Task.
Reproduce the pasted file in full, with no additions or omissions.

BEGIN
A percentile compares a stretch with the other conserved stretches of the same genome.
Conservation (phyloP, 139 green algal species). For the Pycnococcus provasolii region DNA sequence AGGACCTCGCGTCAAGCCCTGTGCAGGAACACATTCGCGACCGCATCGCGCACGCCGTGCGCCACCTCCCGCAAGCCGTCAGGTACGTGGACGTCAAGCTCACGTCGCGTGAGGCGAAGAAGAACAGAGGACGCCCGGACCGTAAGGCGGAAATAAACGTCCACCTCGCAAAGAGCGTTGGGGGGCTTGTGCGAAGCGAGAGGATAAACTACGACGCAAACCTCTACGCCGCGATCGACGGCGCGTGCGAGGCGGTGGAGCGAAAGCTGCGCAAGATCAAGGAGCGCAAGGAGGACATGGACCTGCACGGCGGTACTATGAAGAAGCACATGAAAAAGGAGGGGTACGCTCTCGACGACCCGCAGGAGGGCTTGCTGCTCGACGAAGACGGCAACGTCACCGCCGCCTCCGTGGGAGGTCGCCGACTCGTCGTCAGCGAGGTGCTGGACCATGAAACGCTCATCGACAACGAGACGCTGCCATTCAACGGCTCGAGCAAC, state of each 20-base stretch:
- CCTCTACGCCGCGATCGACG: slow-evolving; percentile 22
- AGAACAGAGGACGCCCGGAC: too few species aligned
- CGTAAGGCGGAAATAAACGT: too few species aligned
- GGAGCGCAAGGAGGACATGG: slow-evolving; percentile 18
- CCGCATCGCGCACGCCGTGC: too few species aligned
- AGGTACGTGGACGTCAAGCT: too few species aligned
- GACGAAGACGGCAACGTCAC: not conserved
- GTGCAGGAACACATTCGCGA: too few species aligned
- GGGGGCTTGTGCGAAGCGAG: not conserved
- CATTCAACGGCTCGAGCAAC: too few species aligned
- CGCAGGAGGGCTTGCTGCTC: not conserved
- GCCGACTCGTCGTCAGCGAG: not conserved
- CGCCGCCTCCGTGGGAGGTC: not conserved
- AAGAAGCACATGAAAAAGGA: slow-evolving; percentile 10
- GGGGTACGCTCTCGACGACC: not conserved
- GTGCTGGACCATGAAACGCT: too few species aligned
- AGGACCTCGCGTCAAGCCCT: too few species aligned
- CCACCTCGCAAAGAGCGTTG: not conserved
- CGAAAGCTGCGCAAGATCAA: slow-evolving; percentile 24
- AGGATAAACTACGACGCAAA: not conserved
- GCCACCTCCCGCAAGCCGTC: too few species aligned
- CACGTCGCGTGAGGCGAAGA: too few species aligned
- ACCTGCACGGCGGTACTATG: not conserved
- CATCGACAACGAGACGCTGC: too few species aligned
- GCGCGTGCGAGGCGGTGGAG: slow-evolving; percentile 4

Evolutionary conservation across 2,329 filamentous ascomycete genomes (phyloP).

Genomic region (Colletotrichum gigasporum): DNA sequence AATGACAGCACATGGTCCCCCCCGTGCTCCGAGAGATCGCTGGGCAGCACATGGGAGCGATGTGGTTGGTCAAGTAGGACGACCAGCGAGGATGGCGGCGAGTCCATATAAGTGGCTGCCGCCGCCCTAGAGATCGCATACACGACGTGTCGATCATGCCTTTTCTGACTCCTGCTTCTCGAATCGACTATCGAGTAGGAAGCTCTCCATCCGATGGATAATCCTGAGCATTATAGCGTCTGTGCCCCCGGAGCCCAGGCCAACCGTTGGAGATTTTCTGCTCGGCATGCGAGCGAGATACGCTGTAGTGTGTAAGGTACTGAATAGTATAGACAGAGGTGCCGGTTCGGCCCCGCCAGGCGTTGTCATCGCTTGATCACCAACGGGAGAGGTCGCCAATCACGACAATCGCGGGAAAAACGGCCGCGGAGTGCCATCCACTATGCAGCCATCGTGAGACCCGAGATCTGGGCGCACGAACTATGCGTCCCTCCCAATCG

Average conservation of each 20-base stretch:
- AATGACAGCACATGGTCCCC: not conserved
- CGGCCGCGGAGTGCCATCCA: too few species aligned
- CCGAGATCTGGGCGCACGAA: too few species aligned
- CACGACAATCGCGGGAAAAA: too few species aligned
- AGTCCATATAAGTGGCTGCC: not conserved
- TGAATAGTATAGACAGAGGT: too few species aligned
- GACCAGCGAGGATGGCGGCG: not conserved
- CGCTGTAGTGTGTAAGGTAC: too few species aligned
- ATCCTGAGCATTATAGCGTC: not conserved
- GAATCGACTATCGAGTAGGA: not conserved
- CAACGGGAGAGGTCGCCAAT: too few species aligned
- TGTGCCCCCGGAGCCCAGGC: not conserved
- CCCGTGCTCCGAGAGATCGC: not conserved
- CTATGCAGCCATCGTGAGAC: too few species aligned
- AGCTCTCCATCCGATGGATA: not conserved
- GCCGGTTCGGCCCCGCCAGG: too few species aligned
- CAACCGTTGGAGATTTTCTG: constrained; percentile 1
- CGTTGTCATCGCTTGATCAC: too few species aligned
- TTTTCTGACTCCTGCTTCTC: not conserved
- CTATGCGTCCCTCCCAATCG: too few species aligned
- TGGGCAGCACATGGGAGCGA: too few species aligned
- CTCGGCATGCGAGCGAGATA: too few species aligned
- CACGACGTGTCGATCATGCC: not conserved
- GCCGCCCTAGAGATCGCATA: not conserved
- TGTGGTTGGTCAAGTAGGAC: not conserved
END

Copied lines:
A percentile compares a stretch with the other conserved stretches of the same genome.
Conservation (phyloP, 139 green algal species). For the Pycnococcus provasolii region DNA sequence AGGACCTCGCGTCAAGCCCTGTGCAGGAACACATTCGCGACCGCATCGCGCACGCCGTGCGCCACCTCCCGCAAGCCGTCAGGTACGTGGACGTCAAGCTCACGTCGCGTGAGGCGAAGAAGAACAGAGGACGCCCGGACCGTAAGGCGGAAATAAACGTCCACCTCGCAAAGAGCGTTGGGGGGCTTGTGCGAAGCGAGAGGATAAACTACGACGCAAACCTCTACGCCGCGATCGACGGCGCGTGCGAGGCGGTGGAGCGAAAGCTGCGCAAGATCAAGGAGCGCAAGGAGGACATGGACCTGCACGGCGGTACTATGAAGAAGCACATGAAAAAGGAGGGGTACGCTCTCGACGACCCGCAGGAGGGCTTGCTGCTCGACGAAGACGGCAACGTCACCGCCGCCTCCGTGGGAGGTCGCCGACTCGTCGTCAGCGAGGTGCTGGACCATGAAACGCTCATCGACAACGAGACGCTGCCATTCAACGGCTCGAGCAAC, state of each 20-base stretch:
- CCTCTACGCCGCGATCGACG: slow-evolving; percentile 22
- AGAACAGAGGACGCCCGGAC: too few species aligned
- CGTAAGGCGGAAATAAACGT: too few species aligned
- GGAGCGCAAGGAGGACATGG: slow-evolving; percentile 18
- CCGCATCGCGCACGCCGTGC: too few species aligned
- AGGTACGTGGACGTCAAGCT: too few species aligned
- GACGAAGACGGCAACGTCAC: not conserved
- GTGCAGGAACACATTCGCGA: too few species aligned
- GGGGGCTTGTGCGAAGCGAG: not conserved
- CATTCAACGGCTCGAGCAAC: too few species aligned
- CGCAGGAGGGCTTGCTGCTC: not conserved
- GCCGACTCGTCGTCAGCGAG: not conserved
- CGCCGCCTCCGTGGGAGGTC: not conserved
- AAGAAGCACATGAAAAAGGA: slow-evolving; percentile 10
- GGGGTACGCTCTCGACGACC: not conserved
- GTGCTGGACCATGAAACGCT: too few species aligned
- AGGACCTCGCGTCAAGCCCT: too few species aligned
- CCACCTCGCAAAGAGCGTTG: not conserved
- CGAAAGCTGCGCAAGATCAA: slow-evolving; percentile 24
- AGGATAAACTACGACGCAAA: not conserved
- GCCACCTCCCGCAAGCCGTC: too few species aligned
- CACGTCGCGTGAGGCGAAGA: too few species aligned
- ACCTGCACGGCGGTACTATG: not conserved
- CATCGACAACGAGACGCTGC: too few species aligned
- GCGCGTGCGAGGCGGTGGAG: slow-evolving; percentile 4

Evolutionary conservation across 2,329 filamentous ascomycete genomes (phyloP).

Genomic region (Colletotrichum gigasporum): DNA sequence AATGACAGCACATGGTCCCCCCCGTGCTCCGAGAGATCGCTGGGCAGCACATGGGAGCGATGTGGTTGGTCAAGTAGGACGACCAGCGAGGATGGCGGCGAGTCCATATAAGTGGCTGCCGCCGCCCTAGAGATCGCATACACGACGTGTCGATCATGCCTTTTCTGACTCCTGCTTCTCGAATCGACTATCGAGTAGGAAGCTCTCCATCCGATGGATAATCCTGAGCATTATAGCGTCTGTGCCCCCGGAGCCCAGGCCAACCGTTGGAGATTTTCTGCTCGGCATGCGAGCGAGATACGCTGTAGTGTGTAAGGTACTGAATAGTATAGACAGAGGTGCCGGTTCGGCCCCGCCAGGCGTTGTCATCGCTTGATCACCAACGGGAGAGGTCGCCAATCACGACAATCGCGGGAAAAACGGCCGCGGAGTGCCATCCACTATGCAGCCATCGTGAGACCCGAGATCTGGGCGCACGAACTATGCGTCCCTCCCAATCG

Average conservation of each 20-base stretch:
- AATGACAGCACATGGTCCCC: not conserved
- CGGCCGCGGAGTGCCATCCA: too few species aligned
- CCGAGATCTGGGCGCACGAA: too few species aligned
- CACGACAATCGCGGGAAAAA: too few species aligned
- AGTCCATATAAGTGGCTGCC: not conserved
- TGAATAGTATAGACAGAGGT: too few species aligned
- GACCAGCGAGGATGGCGGCG: not conserved
- CGCTGTAGTGTGTAAGGTAC: too few species aligned
- ATCCTGAGCATTATAGCGTC: not conserved
- GAATCGACTATCGAGTAGGA: not conserved
- CAACGGGAGAGGTCGCCAAT: too few species aligned
- TGTGCCCCCGGAGCCCAGGC: not conserved
- CCCGTGCTCCGAGAGATCGC: not conserved
- CTATGCAGCCATCGTGAGAC: too few species aligned
- AGCTCTCCATCCGATGGATA: not conserved
- GCCGGTTCGGCCCCGCCAGG: too few species aligned
- CAACCGTTGGAGATTTTCTG: constrained; percentile 1
- CGTTGTCATCGCTTGATCAC: too few species aligned
- TTTTCTGACTCCTGCTTCTC: not conserved
- CTATGCGTCCCTCCCAATCG: too few species aligned
- TGGGCAGCACATGGGAGCGA: too few species aligned
- CTCGGCATGCGAGCGAGATA: too few species aligned
- CACGACGTGTCGATCATGCC: not conserved
- GCCGCCCTAGAGATCGCATA: not conserved
- TGTGGTTGGTCAAGTAGGAC: not conserved